Stretching and Thinning:If using an extra-long rolling pin work with half the dough at a time. With a regular-length rolling pin, roll out a quarter of the dough at a time and keep the rest of the dough wrapped. Lightly sprinkle a large work surface with flour. The idea is to stretch the dough rather than press down and push it. Shape it into a ball and begin rolling out to form a circle, frequently turning the disc of dough a quarter turn. As it thins outs, start rolling the disc back on the pin a quarter of the way toward the center and stretching it gently sideways by running the palms of your hands over the rolled-up dough from the center of the pin outward. Unroll, turn the disc a quarter turn, and repeat. Do twice more.
Stretch and even out the center of the disc by rolling the dough a quarter of the way back on the pin. Then gently push the rolling pin away from you with one hand while holding the sheet in place on the work surface with the other hand. Repeat three more times, turning the dough a quarter turn each time.
Repeat the two processes as the disc becomes larger and thinner. The goal is a sheet of even thickness. For lasagne, the sheet should be so thin that you can clearly see your hand through it and see colours. Cut into rectangles about 4 by 8 inches (10 x 20 cm). Dry the pasta at room temperature and store in a sealed container or bag.

#2 Bechamel
Preparation Time: 15 minutes
4 tablespoons (2 ounces/60g) unsalted butter

4 tablespoons (2 ounces/60g) all purpose unbleached (plain) flour, organic stone ground preferred

2&2/3 cups (approx 570ml) milk

Salt and freshly ground pepper to taste

Freshly grated nutmeg to taste
Using a medium-sized saucepan, melt the butter over low to medium heat. Sift over the flour, whisk until smooth, and then stir (without stopping) for about 3 minutes. Whisk in the milk a little at a time and keep the mixture smooth. Bring to a slow simmer, and stir 3 to 4 minutes, or until the sauce thickens. Cook, stirring, for about 5 minutes, until the sauce thickens. Season with salt, pepper, and a hint of nutmeg.

#3 Country Style Ragu’ (Ragu alla Contadina)
Preparation Time: Ingredient Preparation Time 30 minutes and Cooking time 2 hours
Makes enough sauce for 1 recipe fresh pasta or 1 pound/450g dried pasta)
3 tablespoons extra virgin olive oil (45 mL)

2 ounces/60g pancetta, finely chopped

1 medium onion, minced

1 medium stalk celery with leaves, minced

1 small carrot, minced

4 ounces/125g boneless veal shoulder or round

4 ounces/125g pork loin, trimmed of fat, or 4 ounces/125g mild Italian sausage (made without fennel)

8 ounces/250g beef skirt steak, hanging tender, or boneless chuck blade or chuck center cut (in order of preference)

1 ounce/30g thinly sliced Prosciutto di Parma

2/3 cup (5 ounces/160ml) dry red wine

1 &1/2 cups (12 ounces/375ml) chicken or beef stock (homemade if possible)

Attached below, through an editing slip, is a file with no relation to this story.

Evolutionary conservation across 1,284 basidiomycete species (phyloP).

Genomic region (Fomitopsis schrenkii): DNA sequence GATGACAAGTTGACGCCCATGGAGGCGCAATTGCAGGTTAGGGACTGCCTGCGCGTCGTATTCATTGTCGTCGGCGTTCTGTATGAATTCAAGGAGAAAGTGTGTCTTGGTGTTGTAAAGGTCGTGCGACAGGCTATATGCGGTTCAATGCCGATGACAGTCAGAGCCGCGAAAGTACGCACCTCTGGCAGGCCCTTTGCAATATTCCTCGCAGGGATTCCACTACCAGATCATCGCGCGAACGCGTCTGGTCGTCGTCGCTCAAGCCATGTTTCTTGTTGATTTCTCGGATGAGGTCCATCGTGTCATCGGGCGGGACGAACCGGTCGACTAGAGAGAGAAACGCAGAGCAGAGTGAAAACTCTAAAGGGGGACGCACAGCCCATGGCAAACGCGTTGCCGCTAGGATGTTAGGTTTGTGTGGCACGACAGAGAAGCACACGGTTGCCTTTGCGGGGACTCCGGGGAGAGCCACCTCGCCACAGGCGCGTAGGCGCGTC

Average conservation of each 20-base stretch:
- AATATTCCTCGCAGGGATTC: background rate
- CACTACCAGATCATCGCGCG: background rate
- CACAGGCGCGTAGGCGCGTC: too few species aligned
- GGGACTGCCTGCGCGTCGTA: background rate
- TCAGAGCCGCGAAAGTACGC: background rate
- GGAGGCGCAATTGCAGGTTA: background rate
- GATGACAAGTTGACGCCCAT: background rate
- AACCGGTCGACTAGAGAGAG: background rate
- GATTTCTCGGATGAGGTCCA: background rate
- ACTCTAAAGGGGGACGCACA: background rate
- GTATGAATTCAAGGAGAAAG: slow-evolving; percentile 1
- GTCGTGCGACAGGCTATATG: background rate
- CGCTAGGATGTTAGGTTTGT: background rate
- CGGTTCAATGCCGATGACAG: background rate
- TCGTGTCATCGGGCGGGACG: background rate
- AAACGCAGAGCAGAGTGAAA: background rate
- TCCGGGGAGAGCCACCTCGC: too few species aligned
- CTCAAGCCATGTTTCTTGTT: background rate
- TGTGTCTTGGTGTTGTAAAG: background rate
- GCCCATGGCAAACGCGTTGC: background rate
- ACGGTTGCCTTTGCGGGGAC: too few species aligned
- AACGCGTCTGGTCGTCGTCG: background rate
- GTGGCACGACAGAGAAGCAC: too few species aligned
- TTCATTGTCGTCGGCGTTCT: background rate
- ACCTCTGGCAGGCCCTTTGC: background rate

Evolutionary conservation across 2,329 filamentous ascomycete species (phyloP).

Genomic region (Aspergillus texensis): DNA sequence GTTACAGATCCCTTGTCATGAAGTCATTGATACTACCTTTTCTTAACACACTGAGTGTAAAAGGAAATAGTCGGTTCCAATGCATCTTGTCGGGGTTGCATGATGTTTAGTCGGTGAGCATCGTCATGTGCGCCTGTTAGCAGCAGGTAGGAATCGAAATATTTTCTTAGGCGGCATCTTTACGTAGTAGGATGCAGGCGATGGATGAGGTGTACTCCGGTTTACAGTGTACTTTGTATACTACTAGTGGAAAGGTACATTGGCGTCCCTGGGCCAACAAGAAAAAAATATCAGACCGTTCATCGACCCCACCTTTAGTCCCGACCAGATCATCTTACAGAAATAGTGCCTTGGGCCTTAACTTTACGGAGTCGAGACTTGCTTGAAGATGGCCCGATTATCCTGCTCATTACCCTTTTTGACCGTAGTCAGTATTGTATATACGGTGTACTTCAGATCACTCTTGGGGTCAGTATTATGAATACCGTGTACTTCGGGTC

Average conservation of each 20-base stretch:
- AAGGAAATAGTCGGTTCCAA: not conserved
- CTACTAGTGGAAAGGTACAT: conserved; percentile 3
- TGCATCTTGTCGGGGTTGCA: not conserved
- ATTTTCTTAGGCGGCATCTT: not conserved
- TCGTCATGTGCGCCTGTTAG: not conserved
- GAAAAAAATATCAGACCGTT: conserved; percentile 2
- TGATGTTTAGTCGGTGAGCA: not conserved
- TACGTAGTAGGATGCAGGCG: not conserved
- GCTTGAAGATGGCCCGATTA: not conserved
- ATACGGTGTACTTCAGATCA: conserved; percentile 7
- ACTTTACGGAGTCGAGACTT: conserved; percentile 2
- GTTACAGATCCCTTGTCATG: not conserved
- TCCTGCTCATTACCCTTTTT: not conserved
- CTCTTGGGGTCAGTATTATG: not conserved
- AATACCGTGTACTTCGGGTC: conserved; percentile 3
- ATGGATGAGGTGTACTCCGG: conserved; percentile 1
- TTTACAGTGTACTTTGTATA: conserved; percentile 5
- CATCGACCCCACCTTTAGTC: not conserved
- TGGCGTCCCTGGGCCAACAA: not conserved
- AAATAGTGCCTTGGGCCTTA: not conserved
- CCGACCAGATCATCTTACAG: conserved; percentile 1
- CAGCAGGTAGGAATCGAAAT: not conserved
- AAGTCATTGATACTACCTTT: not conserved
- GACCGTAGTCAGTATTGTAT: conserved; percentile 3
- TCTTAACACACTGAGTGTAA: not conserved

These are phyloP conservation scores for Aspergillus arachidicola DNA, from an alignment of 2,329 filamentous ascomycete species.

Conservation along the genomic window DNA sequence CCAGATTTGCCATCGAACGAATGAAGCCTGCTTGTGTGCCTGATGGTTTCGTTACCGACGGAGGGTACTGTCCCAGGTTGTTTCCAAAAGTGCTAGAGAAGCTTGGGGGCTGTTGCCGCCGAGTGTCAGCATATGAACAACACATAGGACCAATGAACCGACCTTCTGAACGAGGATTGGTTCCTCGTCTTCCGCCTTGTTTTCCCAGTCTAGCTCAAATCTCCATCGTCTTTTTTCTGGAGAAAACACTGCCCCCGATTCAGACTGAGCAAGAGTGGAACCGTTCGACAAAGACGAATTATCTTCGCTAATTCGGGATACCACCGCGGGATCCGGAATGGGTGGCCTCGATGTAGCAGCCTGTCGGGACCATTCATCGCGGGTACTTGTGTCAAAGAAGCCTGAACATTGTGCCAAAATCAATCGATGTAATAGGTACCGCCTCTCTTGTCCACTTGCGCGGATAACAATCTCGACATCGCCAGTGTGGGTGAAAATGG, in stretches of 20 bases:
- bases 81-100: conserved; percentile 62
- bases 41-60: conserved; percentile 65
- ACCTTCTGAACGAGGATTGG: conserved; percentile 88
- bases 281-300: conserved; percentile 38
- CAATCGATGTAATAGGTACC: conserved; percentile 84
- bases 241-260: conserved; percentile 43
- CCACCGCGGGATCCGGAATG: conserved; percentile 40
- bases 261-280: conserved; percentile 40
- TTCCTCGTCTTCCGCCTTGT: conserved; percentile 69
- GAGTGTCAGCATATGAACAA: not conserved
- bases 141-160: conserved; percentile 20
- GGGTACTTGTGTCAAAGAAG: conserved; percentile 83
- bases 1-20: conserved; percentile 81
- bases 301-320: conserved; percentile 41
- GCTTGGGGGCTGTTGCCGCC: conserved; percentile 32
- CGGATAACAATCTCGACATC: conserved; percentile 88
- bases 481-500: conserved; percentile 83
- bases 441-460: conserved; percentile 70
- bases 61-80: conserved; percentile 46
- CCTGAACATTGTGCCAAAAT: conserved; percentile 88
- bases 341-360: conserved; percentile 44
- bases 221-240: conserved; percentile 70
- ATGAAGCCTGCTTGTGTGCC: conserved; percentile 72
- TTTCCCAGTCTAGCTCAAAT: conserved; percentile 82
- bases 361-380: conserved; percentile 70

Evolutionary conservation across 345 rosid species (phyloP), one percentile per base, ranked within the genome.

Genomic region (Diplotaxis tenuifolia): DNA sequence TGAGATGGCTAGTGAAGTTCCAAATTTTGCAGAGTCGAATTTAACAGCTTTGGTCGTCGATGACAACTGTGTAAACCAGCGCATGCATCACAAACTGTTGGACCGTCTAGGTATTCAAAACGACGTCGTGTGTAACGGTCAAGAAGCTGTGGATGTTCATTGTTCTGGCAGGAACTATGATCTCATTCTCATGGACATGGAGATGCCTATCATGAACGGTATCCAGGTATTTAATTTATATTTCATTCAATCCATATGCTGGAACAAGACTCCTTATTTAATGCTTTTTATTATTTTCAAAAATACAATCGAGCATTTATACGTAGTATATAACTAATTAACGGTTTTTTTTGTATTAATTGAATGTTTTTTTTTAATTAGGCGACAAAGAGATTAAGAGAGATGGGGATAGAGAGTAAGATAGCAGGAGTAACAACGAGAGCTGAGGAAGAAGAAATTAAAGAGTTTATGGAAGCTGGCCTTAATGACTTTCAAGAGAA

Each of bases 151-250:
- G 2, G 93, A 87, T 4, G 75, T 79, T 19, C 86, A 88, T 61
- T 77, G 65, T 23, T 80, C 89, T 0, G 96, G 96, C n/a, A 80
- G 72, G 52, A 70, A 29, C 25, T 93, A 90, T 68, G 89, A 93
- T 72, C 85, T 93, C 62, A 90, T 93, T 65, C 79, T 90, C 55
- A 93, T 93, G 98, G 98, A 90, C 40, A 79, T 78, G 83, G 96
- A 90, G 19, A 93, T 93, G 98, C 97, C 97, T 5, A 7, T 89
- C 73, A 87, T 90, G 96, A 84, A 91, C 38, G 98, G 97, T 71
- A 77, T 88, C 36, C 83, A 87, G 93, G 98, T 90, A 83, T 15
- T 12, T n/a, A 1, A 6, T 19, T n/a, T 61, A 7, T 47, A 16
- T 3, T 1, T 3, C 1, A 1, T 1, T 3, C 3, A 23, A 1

2 cups (16 ounces/500ml) milk

3 canned plum tomatoes, drained (I used 6 tomatoes from the can; 3 wasn't enough)

Salt and freshly ground black pepper to taste

Working Ahead:The ragu can be made 3 days ahead. Cover and refrigerate. It also freezes well for up to 1 month. Skim the fat from the ragu’ before using it.
Browning the Ragu Base:Heat the olive oil in a 12 inch (30cm) skillet (frying pan) over medium-high heat. Have a large saucepan handy to use once browning is complete. Add the pancetta and minced vegetables and sauté, stirring frequently with a wooden spoon, 10 minutes, or until the onions barely begin to color. Coarsely grind all the meats together, including the prosciutto, in a food processor or meat grinder. Stir into the pan and slowly brown over medium heat. First the meats will give off a liquid and turn dull grey but, as the liquid evaporates, browning will begin. Stir often, scooping under the meats with the wooden spatula. Protect the brown glaze forming on the bottom of the pan by turning the heat down. Cook 15 minutes, or until the meats are a deep brown. Turn the contents of the skillet into a strainer and shake out the fat. Turn them into the saucepan and set over medium heat.
Reducing and Simmering: Add the wine to the skillet, lowering the heat so the sauce bubbles quietly. Stir occasionally until the wine has reduced by half, about 3 minutes. Scrape up the brown glaze as the wine bubbles. Then pour the reduced wine into the saucepan and set the skillet aside.
Stir ½ cup stock into the saucepan and let it bubble slowly, 10 minutes, or until totally evaporated. Repeat with another ½ cup stock. Stir in the last 1/2 cup stock along with the milk. Adjust heat so the liquid bubbles very slowly. Partially cover the pot, and cook 1 hour. Stir frequently to check for sticking.
Add the tomatoes, crushing them as they go into the pot. Cook uncovered, at a very slow bubble for another 45 minutes, or until the sauce resembles a thick, meaty stew. Season with salt and pepper.

Wednesday, March 25, 2009


I've always been a cookie monster. When I was growing up, it would have been unthinkable to go to bed without a big glass of milk and some cookies. Sadly, the metabolism isn't able to handle the rekindling of that cherished memory on a daily basis, but I do sneak in the occasional glass of milk or cup of tea and a cookie or two whenever I have a few calories to spare.